As the largest among the fast-growing economies of Africa, Nigeria is a promising market for mobile financial services. More than 80 percent of adults have access to a mobile phone and a sizeable number (64 percent) own their phones. In addition, there are now more than 20 licensed operators providing services across the country. Yet, mobile money has not taken off as expected, though almost 57 percent of Nigerian adults (50 million people) have no access to formal financial services. According to a Financial Inclusion Insights study conducted in July 2014, only 0.1 percent of Nigerian adults actively use mobile money.
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At Grameen Foundation, our goal is to spur innovation in the global movement to eliminate extreme poverty. Part of that work is to develop better solutions and share them with people like you.
On GF Insights, we share lessons learned from our leaders in the field, news about efforts to expand access to financial and information services for the poor, and how poverty-focused organizations are using data to improve the way they work.
The term “digital financial services” automatically implies high levels of automation and limited human interaction and physical cash handling. This is how most of us expect it to be. We would much rather walk up to an ATM machine and withdraw cash, than queue up to see a teller. We would much rather use our credit card to make a purchase, than carry cash around.
Participants at the GSMA conference experimented with paper protoypes of mobile services they would offer to low-income users
When mobile money launched several years ago, most services, no matter the market or operator, looked strikingly similar – they focused on safe, fast, and secure payments. It was an undifferentiated product for an un-segmented market; being first to launch was an advantage. However, the market that’s easiest to attract (the urban and peri-urban upper and middle class) is nearly saturated. The new frontier is more rural, less educated, and less technologically literate. Today we need nuanced products to address a segmented market that represents a different set of user needs.
By Faisal Wahedi and Sharada Ramanathan with input from Neetu Bansal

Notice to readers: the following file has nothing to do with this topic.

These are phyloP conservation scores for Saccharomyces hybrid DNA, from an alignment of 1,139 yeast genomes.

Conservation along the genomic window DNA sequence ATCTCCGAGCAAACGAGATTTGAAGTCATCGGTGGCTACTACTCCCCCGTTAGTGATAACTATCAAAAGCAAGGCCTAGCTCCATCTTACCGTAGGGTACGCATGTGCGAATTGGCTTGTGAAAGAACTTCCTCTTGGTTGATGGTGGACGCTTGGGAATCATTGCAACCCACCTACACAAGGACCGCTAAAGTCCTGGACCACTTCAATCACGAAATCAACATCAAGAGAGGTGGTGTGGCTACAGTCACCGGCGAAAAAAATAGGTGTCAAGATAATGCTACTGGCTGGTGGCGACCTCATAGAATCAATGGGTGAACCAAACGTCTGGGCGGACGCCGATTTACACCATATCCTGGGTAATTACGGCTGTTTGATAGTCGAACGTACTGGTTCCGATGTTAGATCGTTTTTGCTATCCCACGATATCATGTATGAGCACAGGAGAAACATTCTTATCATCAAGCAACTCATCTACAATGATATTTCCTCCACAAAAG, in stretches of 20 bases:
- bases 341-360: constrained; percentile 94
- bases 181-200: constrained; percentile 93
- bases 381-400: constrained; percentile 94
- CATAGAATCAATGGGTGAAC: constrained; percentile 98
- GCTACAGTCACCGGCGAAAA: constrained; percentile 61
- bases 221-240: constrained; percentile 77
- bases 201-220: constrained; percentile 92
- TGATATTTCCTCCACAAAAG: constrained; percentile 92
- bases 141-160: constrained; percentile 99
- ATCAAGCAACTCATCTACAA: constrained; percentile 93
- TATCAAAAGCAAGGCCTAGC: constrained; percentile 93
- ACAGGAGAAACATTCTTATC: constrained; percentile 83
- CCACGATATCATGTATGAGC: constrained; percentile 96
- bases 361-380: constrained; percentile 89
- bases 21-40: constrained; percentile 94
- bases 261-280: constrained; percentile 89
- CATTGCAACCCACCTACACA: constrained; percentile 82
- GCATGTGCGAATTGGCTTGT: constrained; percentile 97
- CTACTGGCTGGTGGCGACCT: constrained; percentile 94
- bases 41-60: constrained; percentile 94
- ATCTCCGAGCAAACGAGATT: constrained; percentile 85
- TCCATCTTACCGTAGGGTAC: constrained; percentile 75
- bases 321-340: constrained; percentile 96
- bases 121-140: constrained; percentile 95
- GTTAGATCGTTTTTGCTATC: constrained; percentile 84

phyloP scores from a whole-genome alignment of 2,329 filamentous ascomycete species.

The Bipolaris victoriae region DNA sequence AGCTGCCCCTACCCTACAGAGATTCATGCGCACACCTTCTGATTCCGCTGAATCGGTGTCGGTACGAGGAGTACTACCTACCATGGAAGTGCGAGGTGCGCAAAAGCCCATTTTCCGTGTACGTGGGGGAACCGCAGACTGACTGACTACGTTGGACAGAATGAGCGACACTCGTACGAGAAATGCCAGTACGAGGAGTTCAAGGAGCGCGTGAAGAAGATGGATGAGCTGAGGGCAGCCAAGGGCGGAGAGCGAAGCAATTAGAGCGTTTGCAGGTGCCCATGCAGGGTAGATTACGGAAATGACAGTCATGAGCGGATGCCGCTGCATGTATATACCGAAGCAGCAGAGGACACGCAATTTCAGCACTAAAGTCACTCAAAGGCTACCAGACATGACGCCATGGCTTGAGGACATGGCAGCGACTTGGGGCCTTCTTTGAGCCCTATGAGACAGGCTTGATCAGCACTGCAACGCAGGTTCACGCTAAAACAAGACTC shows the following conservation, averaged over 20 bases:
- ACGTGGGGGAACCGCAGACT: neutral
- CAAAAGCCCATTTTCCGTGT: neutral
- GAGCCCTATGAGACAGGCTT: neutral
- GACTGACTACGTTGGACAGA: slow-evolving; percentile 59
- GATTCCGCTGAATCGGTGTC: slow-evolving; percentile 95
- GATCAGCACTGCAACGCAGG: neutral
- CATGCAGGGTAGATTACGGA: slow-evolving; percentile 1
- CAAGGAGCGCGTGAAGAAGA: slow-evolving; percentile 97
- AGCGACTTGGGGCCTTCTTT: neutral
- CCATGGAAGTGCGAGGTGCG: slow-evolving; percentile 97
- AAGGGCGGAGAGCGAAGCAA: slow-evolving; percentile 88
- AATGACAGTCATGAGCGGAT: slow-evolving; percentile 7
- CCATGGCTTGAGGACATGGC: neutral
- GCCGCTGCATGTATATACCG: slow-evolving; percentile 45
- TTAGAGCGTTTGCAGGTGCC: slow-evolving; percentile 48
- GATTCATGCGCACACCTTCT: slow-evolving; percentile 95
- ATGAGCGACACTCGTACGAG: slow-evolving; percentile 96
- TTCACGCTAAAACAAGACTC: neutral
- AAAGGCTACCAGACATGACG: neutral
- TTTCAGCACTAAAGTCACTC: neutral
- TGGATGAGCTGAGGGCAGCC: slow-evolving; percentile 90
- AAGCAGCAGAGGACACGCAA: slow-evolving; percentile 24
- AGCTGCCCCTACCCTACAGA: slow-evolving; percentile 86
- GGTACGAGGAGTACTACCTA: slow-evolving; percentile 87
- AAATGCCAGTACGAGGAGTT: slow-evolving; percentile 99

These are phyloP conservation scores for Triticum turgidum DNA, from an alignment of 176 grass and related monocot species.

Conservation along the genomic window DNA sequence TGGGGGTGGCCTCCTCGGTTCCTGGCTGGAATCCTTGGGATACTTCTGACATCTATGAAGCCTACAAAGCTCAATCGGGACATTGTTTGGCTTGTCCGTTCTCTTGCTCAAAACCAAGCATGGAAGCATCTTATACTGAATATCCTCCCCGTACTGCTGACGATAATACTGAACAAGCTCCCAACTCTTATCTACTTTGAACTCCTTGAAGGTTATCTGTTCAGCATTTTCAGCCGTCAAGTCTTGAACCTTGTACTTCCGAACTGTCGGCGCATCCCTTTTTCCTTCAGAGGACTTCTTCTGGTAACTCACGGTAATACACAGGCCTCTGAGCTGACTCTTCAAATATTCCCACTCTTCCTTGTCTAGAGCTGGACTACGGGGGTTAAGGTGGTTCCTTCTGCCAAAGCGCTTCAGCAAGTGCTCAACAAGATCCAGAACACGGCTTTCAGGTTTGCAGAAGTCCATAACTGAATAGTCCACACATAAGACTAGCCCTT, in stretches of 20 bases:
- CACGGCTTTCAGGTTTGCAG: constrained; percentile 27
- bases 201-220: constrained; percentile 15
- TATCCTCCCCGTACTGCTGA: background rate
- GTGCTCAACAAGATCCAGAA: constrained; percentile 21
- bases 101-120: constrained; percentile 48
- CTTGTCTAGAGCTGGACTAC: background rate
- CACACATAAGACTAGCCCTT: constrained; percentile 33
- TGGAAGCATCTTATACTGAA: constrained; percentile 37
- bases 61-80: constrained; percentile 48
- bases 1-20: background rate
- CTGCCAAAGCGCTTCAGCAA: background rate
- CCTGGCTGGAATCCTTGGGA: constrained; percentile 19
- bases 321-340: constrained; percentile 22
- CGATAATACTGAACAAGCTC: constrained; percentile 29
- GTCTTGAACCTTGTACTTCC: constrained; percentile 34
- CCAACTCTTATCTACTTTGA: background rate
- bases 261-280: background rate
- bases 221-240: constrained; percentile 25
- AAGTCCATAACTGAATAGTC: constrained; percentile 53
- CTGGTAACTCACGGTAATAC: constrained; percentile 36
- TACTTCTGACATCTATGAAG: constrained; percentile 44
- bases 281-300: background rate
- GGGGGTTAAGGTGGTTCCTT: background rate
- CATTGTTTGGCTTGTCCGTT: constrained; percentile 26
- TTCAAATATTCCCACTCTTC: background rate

Our last post talked about the key items that Non Banking Financial Institution (NBFC)-Microfinance Institutions (MFIs) should negotiate with banking partners to ensure a long-term, sustainable partnership that furthers the financial inclusion goals of both parties. We now turn our attention to the internal changes that these MFIs must make to become effective Business Correspondents (BCs). Transitioning into a BC offering multiple banking products is a significant change for most MFIs, which are typically used to providing credit alone. This post talks about staff-related challenges faced by such organisations through this transition; and offers possible solutions for effective change management.
I find it useful, from time to time, to put aside short-term, tactical matters and take a big step back to reflect on the work we do, why we do it, and the moment in history we live in. It can be difficult in today’s 24-hour, nonstop, always-on environment, but I was reminded of the bigger picture on a recent visit to Colombia.
A group of us, including four volunteer board members of Grameen Foundation, were in Antioquia, a largely mountainous area in the northwestern part of the country. Grameen Foundation has been working there with farmer cooperatives and other organizations to help smallholder coffee farmers earn more from their land by creating farm management plans and undergoing individualized training and certifications that give them access to larger markets.